Bulking Agents for Urinary and Fecal Incontinence
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Male stress urinary incontinence (SUI) is most commonly a consequence of prostatic surgery except when symptoms are driven by a neurological concomitant condition. Hence, compared to what urologists know about current clinical practice in female SUI, the diagnostic phase in men is a very particular and important step in the management of the disease, with accurate evaluation of the clinical context, SUI cause, quality of life assessment, and patient complaints [1, 2]. Improvements in urinary leakage after prostatic surgery (RP and TURP) may occur spontaneously or with conservative measures within the first 12 months after surgery. However, management of persistent incontinence is often challenging and may be frustrating for both a patient and his doctor, and as a consequence, it can negatively affect patients’ quality of life and doctor–patient relationship . Urinary incontinence causes problems, such as poor hygiene and loss of self-confidence that directly affect the quality of life of patients. The mechanism for male SUI after prostate surgery appears to be internal sphincter deficiency. The probable mechanism for internal sphincter deficiency after prostate surgery includes rhabdo-sphincter injury during apical dissection, large and deep sutures during vesico-urethral anastomosis, or injury of the neurovascular bundles .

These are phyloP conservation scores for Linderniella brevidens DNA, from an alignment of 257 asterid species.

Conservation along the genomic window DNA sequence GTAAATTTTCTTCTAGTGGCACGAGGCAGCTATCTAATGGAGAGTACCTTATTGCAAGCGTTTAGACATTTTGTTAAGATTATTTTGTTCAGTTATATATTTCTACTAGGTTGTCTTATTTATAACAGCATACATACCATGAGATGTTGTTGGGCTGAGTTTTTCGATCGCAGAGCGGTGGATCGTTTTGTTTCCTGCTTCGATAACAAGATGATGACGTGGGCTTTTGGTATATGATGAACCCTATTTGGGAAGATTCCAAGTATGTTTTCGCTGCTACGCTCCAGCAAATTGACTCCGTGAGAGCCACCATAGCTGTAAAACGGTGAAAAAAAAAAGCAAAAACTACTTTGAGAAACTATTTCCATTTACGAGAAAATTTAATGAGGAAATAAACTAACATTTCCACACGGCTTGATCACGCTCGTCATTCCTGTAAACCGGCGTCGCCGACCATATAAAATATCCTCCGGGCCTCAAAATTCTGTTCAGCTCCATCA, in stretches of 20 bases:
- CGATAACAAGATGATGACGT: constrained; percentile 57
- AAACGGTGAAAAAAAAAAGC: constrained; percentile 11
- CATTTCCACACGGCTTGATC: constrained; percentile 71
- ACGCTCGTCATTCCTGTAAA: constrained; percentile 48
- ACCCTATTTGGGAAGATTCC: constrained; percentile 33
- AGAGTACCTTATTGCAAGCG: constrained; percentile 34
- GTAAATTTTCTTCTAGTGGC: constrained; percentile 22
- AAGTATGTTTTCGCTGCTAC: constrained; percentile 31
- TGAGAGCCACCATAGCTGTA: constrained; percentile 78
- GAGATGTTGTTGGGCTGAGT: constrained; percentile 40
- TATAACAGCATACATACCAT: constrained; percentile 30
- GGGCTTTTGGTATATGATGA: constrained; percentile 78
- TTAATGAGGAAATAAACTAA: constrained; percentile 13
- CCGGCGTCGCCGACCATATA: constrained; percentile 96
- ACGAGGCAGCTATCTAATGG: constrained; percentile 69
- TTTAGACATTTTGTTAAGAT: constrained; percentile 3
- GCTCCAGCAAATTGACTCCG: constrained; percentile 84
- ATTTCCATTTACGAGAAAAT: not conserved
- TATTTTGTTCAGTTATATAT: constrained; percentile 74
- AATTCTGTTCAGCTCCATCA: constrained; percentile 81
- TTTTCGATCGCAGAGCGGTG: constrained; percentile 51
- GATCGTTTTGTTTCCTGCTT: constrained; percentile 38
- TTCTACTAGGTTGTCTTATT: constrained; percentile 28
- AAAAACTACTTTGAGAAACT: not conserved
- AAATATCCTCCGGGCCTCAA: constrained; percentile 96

We thank, DIEGO COLETTA, NORMA DEPALMA and ILARIA CLEMENTI for contributing to the realization of this chapter.